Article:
Talk:Radiation Hazards

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 Definition what everyone concerned about radiation and health should know [d] [e]
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ionizing radiation

Can someone explain what makes a radiation ionizing? Total non-physicist rube here. Pat Palmer (talk) 19:11, 27 March 2022 (CDT)

Ionization is the process of separating electrons from neutral atoms or molecules, leaving behind a positive ion. This can happen from high temperature (an arc welder) or from radiation. David MacQuigg (talk) 22:42, 27 March 2022 (CDT)
I know the formal definition of ionization, but I still don't understand which kinds of radiation are ionizing and which are not. Is all the radiation that we are exposed too ionizing? Are X-rays ionizing radiation? Is radiation from concrete blocks (yes, they are quite radioactive) ionizing radiation? To use a descriptive term like this, we need to explain it for lay reader upon first use. If all the radiation is ionizing, then do we need that word at all?  :-) Pat Palmer (talk) 08:45, 28 March 2022 (CDT)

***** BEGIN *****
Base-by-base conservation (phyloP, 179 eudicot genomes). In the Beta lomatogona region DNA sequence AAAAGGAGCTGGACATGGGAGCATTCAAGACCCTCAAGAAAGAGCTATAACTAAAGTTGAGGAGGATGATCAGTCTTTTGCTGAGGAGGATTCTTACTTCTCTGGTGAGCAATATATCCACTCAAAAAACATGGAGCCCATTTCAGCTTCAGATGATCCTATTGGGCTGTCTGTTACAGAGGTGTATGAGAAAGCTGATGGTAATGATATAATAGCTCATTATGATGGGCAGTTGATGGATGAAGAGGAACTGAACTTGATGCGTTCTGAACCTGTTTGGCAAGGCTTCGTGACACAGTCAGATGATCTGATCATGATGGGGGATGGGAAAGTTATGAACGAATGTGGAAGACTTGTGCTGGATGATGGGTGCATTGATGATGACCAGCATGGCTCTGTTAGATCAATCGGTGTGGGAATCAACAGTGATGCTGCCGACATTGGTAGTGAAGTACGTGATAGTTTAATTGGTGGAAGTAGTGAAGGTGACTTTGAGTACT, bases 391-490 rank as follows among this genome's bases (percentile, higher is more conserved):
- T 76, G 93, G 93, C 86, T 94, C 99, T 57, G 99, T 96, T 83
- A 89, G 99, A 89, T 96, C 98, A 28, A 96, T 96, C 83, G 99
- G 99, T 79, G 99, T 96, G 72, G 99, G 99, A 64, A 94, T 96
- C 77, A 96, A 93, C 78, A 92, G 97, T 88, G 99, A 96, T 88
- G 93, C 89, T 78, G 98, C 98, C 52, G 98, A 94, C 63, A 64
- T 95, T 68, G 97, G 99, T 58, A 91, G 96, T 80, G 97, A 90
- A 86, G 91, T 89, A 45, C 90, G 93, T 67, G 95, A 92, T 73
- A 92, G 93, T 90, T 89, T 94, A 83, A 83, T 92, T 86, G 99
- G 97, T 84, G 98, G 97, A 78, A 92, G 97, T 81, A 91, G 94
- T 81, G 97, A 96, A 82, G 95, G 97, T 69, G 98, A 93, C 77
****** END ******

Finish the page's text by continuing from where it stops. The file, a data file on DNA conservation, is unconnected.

Radiation is ionizing if its quantum energy is enough to ionize a neutral atom or molecule, typically 2eV. For electromagnetic radiation, this means the wavelength must be shorter than a half micron (blue light). So ultraviolet, x-rays, and gamma rays are all ionizing. Cell phones and microwave ovens are not. Quantum energy is not the same as intensity (quantity of the radiation). A microwave produces a huge quantity of low-energy photons. It will heat your food, but thermal energy is not ionizing until you get up to a few thousand degrees C (when the flame emits light). The sun is 5000 degrees, so if you go there, you would be totally ionized.
Charged particle radiation (alpha, beta) is ionizing, because the particles typically have energy much larger than 2eV. Neutrons cause ionization indirectly. They are absorbed by a nucleus, activating it to emit a charged particle or a gamma ray.
Thank you for asking a good question. This should be included in our Radiation Hazards article.
David MacQuigg (talk) 06:12, 1 April 2022 (CDT)
Thanks, David. This is exactly the explanation I needed. If we keep that word in this article, I would suggest putting this information in a footnote. Pat Palmer (talk) 12:04, 1 April 2022 (CDT)
Rather than add a footnote, I made another section, "What is Ionizing Radiation" and inserted your text with slight alterations. Jess Brewer (talk) 14:00, 7 September 2022 (CDT)

DNA in people with compromised immunity

When speaking of DNA healing after exposures, is there a concern for people of weakened immunity? Do studies really show they are as resilient as the average human, or do we care? In the pandemic, people don't care much, having dismissed as ignorable millions of vulnerable people. Who can still vote. Sorry to be obnoxious but this question arose in my mind, if the goal here is to allay concerns. Pat Palmer (talk) 19:18, 27 March 2022 (CDT)